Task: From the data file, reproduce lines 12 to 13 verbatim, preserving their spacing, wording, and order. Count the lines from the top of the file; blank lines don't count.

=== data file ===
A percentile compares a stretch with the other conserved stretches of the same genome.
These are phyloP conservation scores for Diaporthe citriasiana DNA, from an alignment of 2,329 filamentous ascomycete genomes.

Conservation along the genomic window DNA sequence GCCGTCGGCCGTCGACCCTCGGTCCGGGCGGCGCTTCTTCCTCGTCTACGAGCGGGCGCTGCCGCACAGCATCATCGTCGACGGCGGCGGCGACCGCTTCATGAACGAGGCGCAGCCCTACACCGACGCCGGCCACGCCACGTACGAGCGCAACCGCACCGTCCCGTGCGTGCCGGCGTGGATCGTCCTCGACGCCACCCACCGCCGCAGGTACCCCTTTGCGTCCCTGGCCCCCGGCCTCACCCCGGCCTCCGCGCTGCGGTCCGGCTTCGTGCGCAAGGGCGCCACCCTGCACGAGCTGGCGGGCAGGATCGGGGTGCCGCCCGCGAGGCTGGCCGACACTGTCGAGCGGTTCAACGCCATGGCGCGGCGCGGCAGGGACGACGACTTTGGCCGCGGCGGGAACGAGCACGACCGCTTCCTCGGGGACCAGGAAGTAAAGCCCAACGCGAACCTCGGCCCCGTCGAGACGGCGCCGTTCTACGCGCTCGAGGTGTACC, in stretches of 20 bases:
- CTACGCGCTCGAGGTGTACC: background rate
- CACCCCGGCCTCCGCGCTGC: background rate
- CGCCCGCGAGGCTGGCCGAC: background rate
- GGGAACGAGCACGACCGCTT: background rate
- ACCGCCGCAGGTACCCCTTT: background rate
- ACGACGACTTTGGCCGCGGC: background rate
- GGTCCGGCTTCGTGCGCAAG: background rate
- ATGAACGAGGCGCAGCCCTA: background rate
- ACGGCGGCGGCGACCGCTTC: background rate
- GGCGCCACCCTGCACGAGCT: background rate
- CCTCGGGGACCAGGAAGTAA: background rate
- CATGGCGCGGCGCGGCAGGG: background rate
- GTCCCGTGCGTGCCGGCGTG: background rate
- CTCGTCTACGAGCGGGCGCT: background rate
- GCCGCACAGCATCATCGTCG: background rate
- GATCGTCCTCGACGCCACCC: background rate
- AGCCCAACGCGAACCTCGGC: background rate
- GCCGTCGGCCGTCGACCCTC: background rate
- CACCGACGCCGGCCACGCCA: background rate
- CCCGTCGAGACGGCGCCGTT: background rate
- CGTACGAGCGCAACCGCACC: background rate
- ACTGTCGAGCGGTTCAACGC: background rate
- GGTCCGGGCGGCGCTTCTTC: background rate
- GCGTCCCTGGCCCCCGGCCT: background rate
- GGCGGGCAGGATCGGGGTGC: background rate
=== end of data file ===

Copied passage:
- ACGGCGGCGGCGACCGCTTC: background rate
- GGCGCCACCCTGCACGAGCT: background rate